Q: Who would you say is your biggest supporter?

A: I was really worried about the stigma around being a princess because it used to be so different, but everyone has been so supportive and excited for me. My mom is living the dream. She keeps referring to herself as “the queen” since I’m a princess. She is so excited, and she’s given me energy.

Senior journalism major Justice Amick is one of the selected 500 Festival Princesses for 2019. As part of her service and community outreach, Amick will be speaking in classrooms about steps to take toward success. Tier Morrow, DN Tier Morrow, DN


Justice Amick, senior journalism and telecommunications major

Q: Why did you apply to be a 500 Festival Princess?

A: I applied to be a princess mostly because I liked the idea of what the festival was promoting. I'm really big into community service and connecting with communities, which directly connects to my major, journalism. Plus, I knew someone who had done it before, and she said it was one of the best experiences of her life. So I thought, why not? 

Q: What is something someone wouldn’t know about you from a glance?

A: I have myrmecophobia, which is a fear of ants. It stems from my childhood. 

Q: What are you advocating for as a 500 Festival Princess?

A: With my platform, I really wanted to have a concrete theme that I could focus on and impact people with. I created my own initiative called the "Dream it, Do it" initiative where I plan to go to as many classrooms as possible and talk to them about not only the Princess Program but the steps to a successful life — whether that be having courage, being kind or looking out for yourself and your friends. I plan on integrating groups of children into that as well, such as Boys and Girls Clubs. To me, children are the future and we need to make sure we cultivate their minds.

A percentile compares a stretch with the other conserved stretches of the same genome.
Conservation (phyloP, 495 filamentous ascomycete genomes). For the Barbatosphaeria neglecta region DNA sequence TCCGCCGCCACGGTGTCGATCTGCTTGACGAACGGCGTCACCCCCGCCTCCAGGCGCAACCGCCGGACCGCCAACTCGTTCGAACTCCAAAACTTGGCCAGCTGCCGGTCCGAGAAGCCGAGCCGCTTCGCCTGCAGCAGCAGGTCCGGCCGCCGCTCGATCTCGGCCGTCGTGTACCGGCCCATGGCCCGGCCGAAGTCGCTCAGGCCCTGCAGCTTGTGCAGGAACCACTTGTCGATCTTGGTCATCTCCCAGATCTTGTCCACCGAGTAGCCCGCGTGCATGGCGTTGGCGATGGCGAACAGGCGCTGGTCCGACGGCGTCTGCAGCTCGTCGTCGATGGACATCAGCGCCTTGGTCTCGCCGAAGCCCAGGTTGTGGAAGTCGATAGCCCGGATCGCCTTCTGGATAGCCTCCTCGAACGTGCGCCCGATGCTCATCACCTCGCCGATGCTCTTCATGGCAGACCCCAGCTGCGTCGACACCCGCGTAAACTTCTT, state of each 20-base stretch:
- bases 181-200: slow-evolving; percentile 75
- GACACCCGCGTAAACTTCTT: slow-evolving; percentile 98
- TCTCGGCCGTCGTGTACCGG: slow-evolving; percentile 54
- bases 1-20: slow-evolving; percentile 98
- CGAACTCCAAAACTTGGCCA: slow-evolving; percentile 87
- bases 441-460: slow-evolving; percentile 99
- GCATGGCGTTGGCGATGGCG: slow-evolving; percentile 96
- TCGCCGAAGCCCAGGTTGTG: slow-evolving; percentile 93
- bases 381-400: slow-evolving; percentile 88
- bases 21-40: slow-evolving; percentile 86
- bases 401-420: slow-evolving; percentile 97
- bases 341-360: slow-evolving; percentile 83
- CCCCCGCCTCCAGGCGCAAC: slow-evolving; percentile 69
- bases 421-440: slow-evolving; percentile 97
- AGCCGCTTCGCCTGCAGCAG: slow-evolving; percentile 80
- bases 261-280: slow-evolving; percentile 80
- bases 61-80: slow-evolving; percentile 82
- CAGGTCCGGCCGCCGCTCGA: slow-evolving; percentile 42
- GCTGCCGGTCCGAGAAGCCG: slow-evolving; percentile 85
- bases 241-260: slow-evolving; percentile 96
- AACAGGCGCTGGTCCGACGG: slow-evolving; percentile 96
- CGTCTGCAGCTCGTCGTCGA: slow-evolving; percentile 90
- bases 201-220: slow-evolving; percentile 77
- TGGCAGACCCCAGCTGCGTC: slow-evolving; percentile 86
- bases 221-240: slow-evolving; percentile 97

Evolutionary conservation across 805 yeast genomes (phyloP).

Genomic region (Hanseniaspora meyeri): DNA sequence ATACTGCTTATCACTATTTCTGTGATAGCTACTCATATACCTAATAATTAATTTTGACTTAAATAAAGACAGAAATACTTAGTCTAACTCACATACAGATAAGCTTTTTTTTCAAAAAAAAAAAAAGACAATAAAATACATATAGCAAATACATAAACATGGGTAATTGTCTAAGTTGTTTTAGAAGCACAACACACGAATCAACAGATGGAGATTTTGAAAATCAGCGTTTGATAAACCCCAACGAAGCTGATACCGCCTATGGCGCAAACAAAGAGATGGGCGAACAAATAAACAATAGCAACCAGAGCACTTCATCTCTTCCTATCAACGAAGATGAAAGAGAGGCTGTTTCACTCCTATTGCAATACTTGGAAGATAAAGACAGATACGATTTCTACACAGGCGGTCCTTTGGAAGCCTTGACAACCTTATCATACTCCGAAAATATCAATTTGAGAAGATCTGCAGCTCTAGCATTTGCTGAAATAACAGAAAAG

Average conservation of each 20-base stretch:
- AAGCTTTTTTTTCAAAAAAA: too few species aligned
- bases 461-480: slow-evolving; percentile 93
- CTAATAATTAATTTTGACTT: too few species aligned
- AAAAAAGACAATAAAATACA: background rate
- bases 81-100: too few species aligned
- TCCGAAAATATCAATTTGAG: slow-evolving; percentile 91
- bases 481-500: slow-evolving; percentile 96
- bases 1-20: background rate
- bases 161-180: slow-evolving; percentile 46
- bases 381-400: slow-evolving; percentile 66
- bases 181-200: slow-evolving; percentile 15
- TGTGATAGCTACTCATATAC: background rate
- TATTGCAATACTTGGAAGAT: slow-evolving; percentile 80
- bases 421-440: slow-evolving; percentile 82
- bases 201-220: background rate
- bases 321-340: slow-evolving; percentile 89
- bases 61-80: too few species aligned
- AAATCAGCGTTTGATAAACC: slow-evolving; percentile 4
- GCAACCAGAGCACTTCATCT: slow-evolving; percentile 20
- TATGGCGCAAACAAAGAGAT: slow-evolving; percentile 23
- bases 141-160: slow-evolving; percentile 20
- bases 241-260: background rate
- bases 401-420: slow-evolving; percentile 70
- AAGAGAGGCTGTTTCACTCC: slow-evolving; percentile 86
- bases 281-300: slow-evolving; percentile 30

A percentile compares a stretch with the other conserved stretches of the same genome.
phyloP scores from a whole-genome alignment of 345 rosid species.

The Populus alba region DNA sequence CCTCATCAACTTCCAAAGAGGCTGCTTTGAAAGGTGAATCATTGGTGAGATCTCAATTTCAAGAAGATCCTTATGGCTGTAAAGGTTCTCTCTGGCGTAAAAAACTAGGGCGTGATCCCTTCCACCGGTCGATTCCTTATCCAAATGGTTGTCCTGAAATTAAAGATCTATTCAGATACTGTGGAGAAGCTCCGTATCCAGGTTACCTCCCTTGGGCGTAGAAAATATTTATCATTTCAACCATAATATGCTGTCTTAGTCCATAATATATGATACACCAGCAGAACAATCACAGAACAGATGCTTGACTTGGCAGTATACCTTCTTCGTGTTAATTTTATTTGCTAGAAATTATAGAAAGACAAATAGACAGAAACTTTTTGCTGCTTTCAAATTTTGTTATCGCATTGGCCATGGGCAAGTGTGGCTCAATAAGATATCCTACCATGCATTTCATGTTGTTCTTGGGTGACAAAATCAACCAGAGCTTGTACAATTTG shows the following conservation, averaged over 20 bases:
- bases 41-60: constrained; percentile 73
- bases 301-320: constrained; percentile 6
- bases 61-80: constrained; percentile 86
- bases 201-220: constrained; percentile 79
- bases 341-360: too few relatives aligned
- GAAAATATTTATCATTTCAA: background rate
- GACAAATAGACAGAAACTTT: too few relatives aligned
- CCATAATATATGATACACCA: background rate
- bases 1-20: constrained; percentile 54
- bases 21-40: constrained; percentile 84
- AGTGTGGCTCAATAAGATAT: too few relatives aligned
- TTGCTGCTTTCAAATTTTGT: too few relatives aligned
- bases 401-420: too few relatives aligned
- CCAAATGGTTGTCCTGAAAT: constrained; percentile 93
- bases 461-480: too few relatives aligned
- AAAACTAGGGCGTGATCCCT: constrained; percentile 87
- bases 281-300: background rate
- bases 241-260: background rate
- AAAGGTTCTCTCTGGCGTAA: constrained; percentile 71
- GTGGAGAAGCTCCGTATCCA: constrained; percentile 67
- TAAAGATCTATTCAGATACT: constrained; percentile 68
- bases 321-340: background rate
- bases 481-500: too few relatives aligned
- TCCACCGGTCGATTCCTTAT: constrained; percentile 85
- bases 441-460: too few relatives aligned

Q: Have you ever traveled to another country?

A: Yes! I have been to the United Kingdom, France and Italy. 

Q: What would you say is the most difficult part of being a 500 Festival Princess?

A: I think the most difficult part of being a princess would be the fear of missing out on certain things. We all have mandatory events we have to attend, but for most of March and April, we're spread across the state. There are other events we have the option of going to, but sadly, almost half of us won't be able to attend those because we go to college kind of far from Indianapolis. But that's all made up for by creating your own outreaches and connecting to your local community. 

Q: What is your favorite show to binge-watch?

A: My favorite show to binge-watch is definitely “Law and Order: Special Victims Unit.” 

Q: What do you enjoy most about being a 500 Festival Princess?

A: I think the thing I enjoy the most about being a princess is the impact you have on the state of Indiana and the people in it. Kids look up to you, and people want to hear what you have to say because they know you truly care and most likely know what you're talking about. You get to use a platform to create unity among an entire state. Like, who else gets to do that? 

Contact Tier Morrow with comments at tkmorrow@bsu.edu or on Twitter @tiermorrow